Clean energy advocates are challenging incumbents in two utility co-op board elections this summer.
After a three-year political struggle over spending authority, state lawmakers approved a plan with little fanfare.
A bill to require state-run buildings to conserve electricity and water has been lodged in a Senate committee for over a year.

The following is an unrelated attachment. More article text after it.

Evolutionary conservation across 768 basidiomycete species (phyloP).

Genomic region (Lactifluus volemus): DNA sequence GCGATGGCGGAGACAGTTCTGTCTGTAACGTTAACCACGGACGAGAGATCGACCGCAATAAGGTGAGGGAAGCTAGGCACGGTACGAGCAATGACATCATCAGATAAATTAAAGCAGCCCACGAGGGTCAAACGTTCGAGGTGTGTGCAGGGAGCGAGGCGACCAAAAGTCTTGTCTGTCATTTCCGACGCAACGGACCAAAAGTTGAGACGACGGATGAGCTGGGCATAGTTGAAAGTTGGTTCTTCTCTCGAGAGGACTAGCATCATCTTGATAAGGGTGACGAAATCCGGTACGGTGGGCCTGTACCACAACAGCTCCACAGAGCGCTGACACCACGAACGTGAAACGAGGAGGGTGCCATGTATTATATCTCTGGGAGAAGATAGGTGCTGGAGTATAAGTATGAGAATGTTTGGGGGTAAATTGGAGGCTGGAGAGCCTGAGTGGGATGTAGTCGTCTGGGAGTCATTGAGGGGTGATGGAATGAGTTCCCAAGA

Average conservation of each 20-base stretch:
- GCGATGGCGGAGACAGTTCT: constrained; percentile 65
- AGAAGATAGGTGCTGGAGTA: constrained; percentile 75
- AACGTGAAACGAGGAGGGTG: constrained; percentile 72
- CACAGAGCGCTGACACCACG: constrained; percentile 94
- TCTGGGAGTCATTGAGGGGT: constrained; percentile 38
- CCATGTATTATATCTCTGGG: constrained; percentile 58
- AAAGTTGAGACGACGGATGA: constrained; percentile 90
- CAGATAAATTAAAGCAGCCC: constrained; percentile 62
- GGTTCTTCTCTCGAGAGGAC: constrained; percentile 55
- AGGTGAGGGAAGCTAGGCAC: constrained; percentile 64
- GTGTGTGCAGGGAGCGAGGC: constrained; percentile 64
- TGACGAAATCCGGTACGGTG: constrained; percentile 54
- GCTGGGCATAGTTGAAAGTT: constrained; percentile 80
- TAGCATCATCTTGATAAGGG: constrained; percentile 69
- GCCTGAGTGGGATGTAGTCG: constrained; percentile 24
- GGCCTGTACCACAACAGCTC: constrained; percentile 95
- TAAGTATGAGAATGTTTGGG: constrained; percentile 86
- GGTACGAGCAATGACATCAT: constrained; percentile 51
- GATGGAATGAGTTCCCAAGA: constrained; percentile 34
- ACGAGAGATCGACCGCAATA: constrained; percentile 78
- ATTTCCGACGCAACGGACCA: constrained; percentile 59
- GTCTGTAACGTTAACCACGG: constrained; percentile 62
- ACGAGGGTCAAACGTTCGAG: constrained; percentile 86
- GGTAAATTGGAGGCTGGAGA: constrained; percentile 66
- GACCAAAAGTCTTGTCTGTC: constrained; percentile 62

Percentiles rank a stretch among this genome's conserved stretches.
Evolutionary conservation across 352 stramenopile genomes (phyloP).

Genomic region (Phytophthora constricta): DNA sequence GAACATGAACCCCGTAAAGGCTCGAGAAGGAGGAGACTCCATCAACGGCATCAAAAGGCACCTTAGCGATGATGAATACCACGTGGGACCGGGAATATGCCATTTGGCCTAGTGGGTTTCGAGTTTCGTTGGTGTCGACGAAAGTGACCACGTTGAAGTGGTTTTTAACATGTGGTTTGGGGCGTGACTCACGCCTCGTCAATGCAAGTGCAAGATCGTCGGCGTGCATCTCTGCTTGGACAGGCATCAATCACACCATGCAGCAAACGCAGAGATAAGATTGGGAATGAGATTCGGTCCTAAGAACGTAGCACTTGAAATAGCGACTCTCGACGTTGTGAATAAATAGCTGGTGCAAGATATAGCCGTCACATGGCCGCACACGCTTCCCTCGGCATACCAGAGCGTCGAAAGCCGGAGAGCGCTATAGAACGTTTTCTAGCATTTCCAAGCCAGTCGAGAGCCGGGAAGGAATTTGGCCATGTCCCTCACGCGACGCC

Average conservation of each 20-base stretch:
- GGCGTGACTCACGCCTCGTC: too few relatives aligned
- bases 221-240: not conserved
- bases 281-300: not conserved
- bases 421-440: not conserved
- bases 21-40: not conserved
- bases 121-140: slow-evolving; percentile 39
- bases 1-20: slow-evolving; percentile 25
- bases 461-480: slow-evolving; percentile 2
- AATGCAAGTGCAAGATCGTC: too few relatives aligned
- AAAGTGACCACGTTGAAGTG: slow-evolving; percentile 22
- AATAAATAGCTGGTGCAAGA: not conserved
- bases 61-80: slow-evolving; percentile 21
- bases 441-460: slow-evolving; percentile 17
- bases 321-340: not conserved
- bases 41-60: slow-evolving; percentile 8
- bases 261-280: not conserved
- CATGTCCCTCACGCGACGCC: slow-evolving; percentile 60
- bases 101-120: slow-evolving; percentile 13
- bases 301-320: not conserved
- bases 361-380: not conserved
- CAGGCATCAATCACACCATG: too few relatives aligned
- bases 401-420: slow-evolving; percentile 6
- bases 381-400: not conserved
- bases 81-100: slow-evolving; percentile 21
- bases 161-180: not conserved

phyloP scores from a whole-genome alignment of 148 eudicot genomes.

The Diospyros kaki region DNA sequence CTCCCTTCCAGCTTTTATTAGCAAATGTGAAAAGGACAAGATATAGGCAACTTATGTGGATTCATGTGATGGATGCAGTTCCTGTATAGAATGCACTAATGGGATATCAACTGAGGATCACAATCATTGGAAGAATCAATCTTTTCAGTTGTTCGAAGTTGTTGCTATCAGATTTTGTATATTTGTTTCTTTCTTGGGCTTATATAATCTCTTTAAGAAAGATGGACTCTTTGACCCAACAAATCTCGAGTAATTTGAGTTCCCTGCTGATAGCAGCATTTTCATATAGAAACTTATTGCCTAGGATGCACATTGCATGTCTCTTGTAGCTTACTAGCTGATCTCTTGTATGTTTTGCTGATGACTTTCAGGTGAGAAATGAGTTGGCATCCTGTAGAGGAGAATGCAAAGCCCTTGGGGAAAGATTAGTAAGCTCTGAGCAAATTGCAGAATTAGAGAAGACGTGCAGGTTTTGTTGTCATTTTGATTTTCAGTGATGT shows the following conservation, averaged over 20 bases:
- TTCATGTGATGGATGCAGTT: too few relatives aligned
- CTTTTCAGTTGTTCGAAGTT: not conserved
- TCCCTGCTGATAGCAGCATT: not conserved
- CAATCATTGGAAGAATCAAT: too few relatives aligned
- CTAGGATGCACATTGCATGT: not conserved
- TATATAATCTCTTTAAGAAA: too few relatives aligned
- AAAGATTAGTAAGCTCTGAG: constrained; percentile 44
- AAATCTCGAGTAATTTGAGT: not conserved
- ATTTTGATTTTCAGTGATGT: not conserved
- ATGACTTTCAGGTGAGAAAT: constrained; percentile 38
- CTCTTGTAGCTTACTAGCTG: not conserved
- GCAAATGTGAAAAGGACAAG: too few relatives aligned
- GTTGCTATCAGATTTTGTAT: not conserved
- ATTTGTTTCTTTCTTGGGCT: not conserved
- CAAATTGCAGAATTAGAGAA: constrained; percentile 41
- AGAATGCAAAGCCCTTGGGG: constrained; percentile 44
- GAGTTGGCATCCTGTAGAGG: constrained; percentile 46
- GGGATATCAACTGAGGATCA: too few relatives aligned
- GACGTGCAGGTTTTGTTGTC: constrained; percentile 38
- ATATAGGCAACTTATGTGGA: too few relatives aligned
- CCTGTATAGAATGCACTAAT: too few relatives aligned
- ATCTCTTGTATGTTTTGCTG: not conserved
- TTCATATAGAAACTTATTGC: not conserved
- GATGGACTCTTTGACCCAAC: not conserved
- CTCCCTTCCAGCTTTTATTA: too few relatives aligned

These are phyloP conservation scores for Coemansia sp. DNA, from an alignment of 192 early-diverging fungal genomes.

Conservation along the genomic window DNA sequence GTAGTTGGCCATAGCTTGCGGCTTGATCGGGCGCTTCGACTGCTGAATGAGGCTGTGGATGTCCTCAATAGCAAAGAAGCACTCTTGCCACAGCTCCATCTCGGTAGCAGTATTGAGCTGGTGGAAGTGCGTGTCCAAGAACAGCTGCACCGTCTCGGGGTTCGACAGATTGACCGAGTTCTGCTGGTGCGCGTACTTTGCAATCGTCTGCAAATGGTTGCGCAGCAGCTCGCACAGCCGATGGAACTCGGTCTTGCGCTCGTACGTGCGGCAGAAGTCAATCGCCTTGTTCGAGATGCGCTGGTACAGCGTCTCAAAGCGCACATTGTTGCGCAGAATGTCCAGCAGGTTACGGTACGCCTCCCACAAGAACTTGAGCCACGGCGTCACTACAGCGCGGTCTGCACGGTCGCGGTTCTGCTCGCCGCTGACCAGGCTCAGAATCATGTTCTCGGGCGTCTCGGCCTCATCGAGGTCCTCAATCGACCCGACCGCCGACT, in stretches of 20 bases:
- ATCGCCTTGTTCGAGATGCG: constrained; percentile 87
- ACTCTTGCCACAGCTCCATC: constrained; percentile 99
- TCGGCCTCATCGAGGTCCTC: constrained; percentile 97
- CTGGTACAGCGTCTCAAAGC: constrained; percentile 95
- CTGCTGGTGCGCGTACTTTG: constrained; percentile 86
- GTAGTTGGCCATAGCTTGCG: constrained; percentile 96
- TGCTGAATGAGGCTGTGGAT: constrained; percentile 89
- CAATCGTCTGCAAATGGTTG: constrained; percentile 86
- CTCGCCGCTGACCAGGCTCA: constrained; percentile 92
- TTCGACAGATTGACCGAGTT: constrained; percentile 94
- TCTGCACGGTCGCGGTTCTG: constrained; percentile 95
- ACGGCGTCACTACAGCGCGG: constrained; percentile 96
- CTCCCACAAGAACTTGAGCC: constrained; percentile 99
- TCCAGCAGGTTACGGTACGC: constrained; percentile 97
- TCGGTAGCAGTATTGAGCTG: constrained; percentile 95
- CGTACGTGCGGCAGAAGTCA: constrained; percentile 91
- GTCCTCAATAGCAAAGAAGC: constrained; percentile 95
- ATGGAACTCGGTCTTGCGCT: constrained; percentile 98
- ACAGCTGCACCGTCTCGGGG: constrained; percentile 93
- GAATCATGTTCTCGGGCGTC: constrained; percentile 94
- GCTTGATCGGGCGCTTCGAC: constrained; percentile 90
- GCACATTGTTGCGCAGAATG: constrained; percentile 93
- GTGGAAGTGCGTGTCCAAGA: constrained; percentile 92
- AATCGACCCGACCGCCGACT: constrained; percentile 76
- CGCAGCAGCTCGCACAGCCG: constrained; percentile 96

North Carolina law allows the utility to hide which candidates benefited from its political spending.
The Virginia Clean Economy Act will force state regulators to factor in indirect costs associated with carbon emissions.